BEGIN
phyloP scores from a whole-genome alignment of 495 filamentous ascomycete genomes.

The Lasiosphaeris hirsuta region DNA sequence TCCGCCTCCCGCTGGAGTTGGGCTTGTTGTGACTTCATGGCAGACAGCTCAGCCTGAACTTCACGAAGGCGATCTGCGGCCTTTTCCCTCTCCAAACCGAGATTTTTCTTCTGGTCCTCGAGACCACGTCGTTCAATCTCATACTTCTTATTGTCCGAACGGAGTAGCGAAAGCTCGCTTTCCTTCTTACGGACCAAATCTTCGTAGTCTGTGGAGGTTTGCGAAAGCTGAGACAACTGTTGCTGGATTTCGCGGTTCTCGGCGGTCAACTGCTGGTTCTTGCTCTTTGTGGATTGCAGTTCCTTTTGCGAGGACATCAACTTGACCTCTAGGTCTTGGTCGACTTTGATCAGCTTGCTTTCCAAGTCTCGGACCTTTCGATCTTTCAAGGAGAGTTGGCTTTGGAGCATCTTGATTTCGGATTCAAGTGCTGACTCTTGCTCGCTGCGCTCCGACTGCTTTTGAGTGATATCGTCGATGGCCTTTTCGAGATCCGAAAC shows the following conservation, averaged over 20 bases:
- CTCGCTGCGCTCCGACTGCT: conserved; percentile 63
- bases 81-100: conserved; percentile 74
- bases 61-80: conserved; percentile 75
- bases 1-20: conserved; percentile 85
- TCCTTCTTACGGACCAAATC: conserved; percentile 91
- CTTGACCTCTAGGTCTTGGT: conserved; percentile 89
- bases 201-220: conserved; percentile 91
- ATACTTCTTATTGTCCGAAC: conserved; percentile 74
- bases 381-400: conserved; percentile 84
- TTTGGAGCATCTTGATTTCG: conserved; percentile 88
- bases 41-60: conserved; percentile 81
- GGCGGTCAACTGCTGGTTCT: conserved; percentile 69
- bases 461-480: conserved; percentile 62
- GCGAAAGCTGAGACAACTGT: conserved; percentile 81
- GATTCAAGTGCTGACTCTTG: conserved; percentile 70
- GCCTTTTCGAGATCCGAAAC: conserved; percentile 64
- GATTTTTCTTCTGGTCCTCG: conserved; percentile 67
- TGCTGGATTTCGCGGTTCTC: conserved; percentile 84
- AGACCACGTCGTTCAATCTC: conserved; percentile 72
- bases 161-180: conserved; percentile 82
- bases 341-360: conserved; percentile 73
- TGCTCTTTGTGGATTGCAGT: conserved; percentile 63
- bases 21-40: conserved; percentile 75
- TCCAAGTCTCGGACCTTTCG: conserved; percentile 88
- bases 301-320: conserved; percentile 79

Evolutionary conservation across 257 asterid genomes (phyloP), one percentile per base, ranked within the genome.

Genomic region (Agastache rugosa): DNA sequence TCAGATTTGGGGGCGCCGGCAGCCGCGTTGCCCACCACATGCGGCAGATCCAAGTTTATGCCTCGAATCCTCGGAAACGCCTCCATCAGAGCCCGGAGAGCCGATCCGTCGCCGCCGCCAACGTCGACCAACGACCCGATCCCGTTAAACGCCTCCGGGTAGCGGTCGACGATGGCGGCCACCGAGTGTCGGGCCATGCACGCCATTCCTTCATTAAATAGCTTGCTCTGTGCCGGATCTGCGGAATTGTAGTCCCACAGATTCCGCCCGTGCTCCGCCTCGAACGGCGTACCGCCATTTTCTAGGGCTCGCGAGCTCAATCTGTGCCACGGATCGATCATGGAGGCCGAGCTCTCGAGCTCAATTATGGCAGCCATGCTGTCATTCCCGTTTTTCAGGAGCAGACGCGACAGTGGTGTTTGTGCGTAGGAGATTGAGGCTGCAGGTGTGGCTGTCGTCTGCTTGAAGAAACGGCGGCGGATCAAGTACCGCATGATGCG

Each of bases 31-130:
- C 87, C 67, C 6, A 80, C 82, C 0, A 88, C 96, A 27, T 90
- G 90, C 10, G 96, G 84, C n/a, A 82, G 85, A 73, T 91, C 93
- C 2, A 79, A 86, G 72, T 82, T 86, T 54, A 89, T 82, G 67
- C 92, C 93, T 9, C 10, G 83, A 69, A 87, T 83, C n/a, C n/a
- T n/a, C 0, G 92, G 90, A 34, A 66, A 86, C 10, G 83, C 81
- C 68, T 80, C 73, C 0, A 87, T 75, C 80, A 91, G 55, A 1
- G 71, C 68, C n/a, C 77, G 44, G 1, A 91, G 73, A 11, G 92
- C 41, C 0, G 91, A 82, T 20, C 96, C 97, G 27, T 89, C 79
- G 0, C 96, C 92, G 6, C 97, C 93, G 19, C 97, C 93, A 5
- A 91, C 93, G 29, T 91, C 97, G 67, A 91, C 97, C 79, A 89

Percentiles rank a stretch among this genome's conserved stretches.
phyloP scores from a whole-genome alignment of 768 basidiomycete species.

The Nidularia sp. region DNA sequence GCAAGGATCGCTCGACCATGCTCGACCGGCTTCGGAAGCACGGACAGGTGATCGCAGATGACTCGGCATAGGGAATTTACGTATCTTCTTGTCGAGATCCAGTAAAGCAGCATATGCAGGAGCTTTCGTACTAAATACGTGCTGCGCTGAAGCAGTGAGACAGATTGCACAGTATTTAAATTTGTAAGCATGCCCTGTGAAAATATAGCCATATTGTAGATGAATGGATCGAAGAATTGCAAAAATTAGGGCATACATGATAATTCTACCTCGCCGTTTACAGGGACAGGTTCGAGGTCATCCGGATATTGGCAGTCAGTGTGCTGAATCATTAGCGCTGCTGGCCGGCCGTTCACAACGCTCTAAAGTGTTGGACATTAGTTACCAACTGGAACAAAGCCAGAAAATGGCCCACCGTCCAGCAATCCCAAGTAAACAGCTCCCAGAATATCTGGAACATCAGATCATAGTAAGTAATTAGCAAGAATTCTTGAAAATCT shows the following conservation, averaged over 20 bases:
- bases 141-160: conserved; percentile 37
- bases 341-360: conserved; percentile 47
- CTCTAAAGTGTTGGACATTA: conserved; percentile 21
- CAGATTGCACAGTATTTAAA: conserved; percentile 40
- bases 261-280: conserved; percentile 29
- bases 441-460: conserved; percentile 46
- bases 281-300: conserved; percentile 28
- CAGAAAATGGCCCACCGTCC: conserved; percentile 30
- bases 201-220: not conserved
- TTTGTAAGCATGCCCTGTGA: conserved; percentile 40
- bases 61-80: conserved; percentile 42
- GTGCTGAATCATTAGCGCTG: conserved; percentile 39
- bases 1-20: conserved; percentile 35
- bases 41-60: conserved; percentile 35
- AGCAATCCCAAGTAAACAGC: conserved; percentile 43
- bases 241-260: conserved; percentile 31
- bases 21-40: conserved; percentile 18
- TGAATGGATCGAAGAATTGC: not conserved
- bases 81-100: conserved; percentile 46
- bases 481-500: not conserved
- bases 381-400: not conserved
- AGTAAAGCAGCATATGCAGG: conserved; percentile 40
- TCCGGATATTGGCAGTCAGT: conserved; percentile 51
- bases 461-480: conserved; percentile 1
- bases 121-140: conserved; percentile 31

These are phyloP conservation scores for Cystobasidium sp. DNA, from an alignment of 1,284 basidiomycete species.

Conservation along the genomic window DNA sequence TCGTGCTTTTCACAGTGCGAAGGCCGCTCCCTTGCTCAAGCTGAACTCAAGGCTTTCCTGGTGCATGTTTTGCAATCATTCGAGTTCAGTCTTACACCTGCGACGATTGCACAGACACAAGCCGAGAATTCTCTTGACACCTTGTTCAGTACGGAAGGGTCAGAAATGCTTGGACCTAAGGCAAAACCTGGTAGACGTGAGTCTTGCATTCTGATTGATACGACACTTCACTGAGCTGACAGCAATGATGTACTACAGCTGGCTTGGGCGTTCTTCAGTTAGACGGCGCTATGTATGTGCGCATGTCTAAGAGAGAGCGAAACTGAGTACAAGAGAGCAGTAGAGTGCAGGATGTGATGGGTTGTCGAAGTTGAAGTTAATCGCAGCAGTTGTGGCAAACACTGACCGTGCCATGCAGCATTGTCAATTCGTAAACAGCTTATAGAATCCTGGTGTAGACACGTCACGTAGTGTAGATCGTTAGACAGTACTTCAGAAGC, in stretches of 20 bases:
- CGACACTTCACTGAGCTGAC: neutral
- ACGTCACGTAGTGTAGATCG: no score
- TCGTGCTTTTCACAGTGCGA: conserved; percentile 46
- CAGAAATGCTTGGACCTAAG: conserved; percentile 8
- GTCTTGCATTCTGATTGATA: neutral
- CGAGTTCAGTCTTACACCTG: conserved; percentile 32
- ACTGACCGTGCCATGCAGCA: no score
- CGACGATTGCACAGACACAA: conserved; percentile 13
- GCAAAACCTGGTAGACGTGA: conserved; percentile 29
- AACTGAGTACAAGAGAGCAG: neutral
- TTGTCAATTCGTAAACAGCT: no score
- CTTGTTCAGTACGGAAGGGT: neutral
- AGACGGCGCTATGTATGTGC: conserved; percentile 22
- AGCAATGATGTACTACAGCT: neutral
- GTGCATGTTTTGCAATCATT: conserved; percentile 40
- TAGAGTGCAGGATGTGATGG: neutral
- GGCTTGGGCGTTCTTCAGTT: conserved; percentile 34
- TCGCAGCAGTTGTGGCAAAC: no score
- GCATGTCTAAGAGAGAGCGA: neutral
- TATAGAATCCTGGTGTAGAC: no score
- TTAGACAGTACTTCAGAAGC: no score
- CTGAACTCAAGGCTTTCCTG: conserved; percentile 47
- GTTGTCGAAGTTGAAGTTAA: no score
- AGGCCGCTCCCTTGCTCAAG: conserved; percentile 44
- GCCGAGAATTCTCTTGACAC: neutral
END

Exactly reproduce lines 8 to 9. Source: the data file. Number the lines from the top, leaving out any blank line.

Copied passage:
- CTTGACCTCTAGGTCTTGGT: conserved; percentile 89
- bases 201-220: conserved; percentile 91